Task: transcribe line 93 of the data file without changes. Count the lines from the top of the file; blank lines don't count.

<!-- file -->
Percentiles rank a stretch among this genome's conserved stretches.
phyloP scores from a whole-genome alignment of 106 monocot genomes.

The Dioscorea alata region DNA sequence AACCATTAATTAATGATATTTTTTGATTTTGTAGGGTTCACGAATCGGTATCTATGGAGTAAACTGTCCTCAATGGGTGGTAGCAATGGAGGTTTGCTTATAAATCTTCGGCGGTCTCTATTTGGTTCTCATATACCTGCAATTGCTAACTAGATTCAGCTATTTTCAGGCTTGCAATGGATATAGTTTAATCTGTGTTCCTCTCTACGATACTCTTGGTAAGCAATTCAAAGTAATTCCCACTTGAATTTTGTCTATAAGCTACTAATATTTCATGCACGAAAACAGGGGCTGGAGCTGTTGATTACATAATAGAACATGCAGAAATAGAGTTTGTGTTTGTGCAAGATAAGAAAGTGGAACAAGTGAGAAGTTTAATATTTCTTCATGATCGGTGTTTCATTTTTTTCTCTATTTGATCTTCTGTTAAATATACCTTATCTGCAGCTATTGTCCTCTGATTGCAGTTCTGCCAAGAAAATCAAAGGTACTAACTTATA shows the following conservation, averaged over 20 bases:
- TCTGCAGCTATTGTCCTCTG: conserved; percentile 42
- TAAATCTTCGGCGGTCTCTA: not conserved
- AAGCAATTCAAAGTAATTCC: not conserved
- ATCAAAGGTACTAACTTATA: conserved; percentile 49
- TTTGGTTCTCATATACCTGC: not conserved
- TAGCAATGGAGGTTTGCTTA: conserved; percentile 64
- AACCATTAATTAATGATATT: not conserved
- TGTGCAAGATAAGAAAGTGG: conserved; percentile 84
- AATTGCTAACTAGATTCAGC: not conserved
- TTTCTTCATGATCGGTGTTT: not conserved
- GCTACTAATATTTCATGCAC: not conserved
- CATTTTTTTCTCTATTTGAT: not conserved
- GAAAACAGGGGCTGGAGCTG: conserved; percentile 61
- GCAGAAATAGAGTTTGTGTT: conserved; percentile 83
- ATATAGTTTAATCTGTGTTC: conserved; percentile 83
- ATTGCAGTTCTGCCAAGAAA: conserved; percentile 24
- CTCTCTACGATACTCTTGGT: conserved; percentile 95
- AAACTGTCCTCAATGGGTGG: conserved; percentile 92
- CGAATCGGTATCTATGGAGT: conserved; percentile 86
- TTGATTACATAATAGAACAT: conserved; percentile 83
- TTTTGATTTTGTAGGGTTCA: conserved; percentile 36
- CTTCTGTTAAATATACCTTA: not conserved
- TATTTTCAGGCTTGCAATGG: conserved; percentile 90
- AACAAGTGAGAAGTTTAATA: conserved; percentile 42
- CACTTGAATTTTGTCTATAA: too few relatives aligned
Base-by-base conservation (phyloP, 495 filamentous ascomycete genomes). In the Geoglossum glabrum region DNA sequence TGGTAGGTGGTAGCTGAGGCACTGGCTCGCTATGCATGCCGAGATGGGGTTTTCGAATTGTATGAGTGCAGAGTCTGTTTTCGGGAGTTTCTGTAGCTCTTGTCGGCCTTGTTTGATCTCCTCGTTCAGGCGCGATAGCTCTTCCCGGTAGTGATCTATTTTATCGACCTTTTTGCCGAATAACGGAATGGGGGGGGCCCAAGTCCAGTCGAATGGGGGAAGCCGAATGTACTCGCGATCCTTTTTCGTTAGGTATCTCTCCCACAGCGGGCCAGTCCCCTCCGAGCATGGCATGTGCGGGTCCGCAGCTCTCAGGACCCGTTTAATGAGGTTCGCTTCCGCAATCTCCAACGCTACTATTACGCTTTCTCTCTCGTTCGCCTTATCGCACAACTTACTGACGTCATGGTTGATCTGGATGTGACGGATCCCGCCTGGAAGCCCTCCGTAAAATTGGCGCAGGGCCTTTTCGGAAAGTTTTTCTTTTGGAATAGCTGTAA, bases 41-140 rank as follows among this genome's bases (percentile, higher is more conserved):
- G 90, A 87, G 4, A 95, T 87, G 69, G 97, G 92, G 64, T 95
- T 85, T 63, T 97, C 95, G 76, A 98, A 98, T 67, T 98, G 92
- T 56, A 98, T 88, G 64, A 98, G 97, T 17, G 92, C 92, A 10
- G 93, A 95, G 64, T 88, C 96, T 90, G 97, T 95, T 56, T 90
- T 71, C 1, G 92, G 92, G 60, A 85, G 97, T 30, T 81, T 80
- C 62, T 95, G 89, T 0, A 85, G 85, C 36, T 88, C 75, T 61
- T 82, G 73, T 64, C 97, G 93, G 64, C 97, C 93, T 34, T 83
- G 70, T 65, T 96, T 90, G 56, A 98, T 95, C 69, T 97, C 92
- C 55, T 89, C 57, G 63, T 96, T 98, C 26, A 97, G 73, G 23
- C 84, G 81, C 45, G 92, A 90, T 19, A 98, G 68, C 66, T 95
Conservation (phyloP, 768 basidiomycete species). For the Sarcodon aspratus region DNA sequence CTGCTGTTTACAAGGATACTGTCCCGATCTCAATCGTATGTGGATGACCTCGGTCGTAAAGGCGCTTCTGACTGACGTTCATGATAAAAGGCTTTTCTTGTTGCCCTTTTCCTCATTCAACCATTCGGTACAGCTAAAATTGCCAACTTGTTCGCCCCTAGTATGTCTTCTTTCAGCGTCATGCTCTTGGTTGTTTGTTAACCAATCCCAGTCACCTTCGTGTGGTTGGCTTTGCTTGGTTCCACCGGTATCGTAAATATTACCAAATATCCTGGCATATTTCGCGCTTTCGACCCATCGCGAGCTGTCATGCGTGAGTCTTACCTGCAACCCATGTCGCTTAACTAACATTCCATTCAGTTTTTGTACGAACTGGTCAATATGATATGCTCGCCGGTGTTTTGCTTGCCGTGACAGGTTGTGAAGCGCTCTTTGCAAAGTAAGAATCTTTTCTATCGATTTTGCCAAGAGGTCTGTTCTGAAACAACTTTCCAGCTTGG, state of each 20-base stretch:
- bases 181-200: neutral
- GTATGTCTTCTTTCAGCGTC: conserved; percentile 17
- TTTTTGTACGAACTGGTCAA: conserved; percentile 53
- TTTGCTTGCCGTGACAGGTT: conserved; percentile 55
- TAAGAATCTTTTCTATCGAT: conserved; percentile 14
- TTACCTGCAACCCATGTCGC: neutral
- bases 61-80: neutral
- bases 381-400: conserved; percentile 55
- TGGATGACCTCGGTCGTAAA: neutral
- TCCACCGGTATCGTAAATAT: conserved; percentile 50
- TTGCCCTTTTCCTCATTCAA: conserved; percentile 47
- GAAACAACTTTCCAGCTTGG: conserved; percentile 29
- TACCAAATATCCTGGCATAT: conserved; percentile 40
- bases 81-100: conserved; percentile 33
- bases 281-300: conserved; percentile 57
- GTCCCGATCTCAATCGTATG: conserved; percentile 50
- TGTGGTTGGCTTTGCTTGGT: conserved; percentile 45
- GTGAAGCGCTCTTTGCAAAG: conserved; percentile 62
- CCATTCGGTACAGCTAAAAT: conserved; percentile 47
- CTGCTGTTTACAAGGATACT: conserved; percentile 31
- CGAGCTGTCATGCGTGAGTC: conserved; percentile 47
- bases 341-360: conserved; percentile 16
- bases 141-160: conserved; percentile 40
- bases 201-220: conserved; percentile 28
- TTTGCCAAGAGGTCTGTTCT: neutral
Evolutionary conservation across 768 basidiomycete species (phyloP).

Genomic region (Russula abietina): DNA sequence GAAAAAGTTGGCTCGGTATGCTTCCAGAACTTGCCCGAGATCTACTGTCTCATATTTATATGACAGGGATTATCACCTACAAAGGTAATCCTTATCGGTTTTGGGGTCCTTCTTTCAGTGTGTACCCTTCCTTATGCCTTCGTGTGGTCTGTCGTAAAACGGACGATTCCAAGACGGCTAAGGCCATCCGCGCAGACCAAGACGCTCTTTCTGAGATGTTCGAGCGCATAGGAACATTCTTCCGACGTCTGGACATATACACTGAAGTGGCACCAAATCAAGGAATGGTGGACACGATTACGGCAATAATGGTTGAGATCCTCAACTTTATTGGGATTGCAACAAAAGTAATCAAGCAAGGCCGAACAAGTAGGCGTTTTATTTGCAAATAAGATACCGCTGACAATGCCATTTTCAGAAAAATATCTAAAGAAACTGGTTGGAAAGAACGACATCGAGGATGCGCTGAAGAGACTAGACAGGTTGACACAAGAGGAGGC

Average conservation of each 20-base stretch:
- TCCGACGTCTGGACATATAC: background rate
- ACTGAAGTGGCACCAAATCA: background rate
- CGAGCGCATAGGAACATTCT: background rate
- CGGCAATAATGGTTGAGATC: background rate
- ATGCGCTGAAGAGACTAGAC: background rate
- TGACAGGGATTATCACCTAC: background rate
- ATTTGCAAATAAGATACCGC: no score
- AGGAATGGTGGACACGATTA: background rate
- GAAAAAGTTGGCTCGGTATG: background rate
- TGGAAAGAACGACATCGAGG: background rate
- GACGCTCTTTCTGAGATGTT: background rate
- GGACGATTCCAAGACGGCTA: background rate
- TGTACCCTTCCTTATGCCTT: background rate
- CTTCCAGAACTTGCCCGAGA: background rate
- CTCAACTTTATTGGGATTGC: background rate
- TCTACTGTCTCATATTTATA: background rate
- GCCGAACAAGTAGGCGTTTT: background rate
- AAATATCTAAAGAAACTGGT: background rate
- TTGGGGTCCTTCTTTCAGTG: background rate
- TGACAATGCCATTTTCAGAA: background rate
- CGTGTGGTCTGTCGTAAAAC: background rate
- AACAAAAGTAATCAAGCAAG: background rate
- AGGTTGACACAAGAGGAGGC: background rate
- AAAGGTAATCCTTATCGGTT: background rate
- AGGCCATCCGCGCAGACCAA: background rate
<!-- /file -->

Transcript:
- AGGCCATCCGCGCAGACCAA: background rate